In other news, I went into the city and I brought back loot! I got two fairy tale books at a used bookstore, one on Scottish folklore and the other on African folklore. I wavered for about three seconds between buying a new fairy tale book and wading through the chaff that is the YA section. (And yes, you can find lots of gold in the YA section. But you have to wade through so. Much. Chaff.) I quickly went to the folklore section, deceptively titled ‘Metaphysics’ for some reason. I associate metaphysics with guys like Descartes and Aristotle, okay? Not Scottish fairies. And I like both books so far, although I haven’t had as much time to look through the African one yet. Will any of the fairy tales be coming to this site? Who knows!

Anyway. We pick up where the previous chapter left off, where Arthur has just explained to his (foster) father how he pulled the sword out of the stone.


‘Now try,’ said Sir Ector to Sir Kay. And Sir Kay pulled at the sword with all his might, but it would not move. ‘Now you shall try,’ said Sir Ector to Arthur.

‘I will,’ said Arthur, and pulled it out easily. And Sir Ector and Sir Kay knelt down to the earth. ‘Alas,’ said Arthur, ‘my own father and brother, why do you kneel before me?’

‘No, no, my lord Arthur, it is not so. I was never your father nor of your blood, but I know well you are of a higher blood than I thought you were.’ [Wait, Ector, do you not even know who Arthur’s dad is? Did you never ask? I am confused?] And then Sir Ector told him how he took Arthur to raise him, and by whose commandment, and by Merlin’s deliverance. Then Arthur was greatly sorrowful when he understood that Sir Ector was not his father. ‘Then, sir,’ said Ector, ‘will you be my good and gracious lord when you are king?’

‘I would be to blame if I were not,’ said Arthur. ‘You are the man in the world that I am most beholden to, besides my good lady and mother your wife, who has fostered and kept me as well as her own child. And if ever it be God’s will that I be king as you say, you shall ask me what I shall do, and I will not fail you. God forbid that I should fail you.’

‘Sir,’ said Sir Ector, ‘I will ask no more of you but that you will make my son and your foster brother Sir Kay seneschal of all your lands.’ [So, I’m kind of imagining Arthur going, ‘…wait, I’m going to have to work with my annoying older brother forever?] [Also, looking at this from a completely modern perspective, this is such blatant nepotism.]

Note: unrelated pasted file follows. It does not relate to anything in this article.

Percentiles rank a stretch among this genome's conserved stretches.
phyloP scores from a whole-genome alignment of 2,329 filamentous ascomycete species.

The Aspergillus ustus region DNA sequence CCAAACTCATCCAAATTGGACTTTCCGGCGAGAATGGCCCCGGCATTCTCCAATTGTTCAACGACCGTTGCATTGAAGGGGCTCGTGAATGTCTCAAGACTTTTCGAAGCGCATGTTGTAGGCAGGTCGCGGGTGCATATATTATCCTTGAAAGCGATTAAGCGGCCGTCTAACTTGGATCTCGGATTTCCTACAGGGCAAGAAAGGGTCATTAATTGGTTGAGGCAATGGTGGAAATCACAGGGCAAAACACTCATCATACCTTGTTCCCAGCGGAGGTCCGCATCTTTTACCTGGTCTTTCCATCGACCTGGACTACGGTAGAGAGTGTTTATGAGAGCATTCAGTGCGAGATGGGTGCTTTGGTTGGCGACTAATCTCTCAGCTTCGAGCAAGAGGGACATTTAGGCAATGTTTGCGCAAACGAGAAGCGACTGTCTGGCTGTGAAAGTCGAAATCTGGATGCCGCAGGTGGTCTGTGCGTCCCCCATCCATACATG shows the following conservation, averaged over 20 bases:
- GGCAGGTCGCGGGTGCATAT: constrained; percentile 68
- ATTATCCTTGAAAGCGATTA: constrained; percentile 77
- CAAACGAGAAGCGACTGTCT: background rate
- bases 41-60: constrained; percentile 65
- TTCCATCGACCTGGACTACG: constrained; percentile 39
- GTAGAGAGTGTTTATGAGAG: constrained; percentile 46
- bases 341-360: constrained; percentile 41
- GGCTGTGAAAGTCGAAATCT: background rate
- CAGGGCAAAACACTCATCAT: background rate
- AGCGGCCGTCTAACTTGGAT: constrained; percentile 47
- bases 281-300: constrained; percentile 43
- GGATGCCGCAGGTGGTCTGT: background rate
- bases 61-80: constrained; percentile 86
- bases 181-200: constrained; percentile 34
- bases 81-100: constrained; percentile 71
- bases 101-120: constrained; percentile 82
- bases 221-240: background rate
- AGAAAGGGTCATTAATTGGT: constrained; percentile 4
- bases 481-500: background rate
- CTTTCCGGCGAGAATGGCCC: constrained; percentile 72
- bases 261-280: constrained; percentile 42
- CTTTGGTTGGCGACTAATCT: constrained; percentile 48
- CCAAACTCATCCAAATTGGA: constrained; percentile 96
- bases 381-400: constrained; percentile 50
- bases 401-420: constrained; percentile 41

‘That shall be done,’ said Arthur. ‘And by the faith of my body, no man shall have that office but him while he and I live.’

Then they went to the Archbishop and told him how the sword was enchanted [he knows, guys], and by whom, and on the twelfth day all the barons came hither to try and take the sword. But none might take it out but Arthur.   […wait. I just caught that. Wait a second, someone enchanted the sword? I thought this was supposed to be a miracle. You’re telling me MERLIN SET THIS WHOLE THING UP? I lowkey love the idea of this whole thing being Merlin’s PR stunt, though.] [Although honestly this English is so confusing, maybe it is supposed to be a miracle. Who even knows. *throws hands up in the air*]

Because of this, many of the lords were wroth, and they said it was a great shame unto them and the realm to be governed by a boy who was not highborn. And so they agreed that it be put off till Candlemas, and then all the barons should meet there again. [Seriously? He already pulled it out!] But always ten knights were ordered to watch the sword and the stone day and night, and they set a pavilion over the sword and stone, and five men always watched. And as Arthur did at Christmas, he did at Candlemas and pulled out the sword easily, wherefore the barons were sore aggrieved and put it off in delay until the high feast of Easter. […You’ve got to be kidding me!] And as Arthur did before, he did at Easter. But some of the great lords were indignant that Arthur should be king, and put it off in delay until the feast of Pentecost. [Insanity is trying the same thing over and over again and expecting a different result, guys.]

And the Archbishop of Canterbury, by Merlin’s providence, searched for the best knights they might get, knights such as Uther Pendragon loved best and were most trusted in his days. […Hopefully not knights like Sir Ulfius, though…] And such knights were put about Arthur as Sir Baldwin of Breton, Sir Kay, Sir Ulfius, [WELL, LOOK WHO IT IS] and Sir Brastias. [Also, I have no idea if that’s supposed to be Breton or Britain *shrugs*] All these knights, and many others, were always about Arthur day and night until the feast of Pentecost. [That’s so interesting that the Archbishop supported Arthur from the beginning, because later on (minor spoilers I guess), Mordred kills the Archbishop. This kind of throws that into a different light, where it’s not just about, ‘DoN’t QuEsTiOn My ViEwS oN bIgAmY.’ (It was still very much about not questioning his views on bigamy, but there might have been a political motivation, too? Sometimes things in this book do connect to earlier events.)]


Fun fact: I actually forgot that Arthur was adopted and that that was kind of low-key important, and I made his backstory for my retelling, and…Oh well, I guess I’ll just have to scrap those five hours of work. That’s kind of what writing’s about, anyway. Back to the drawing board!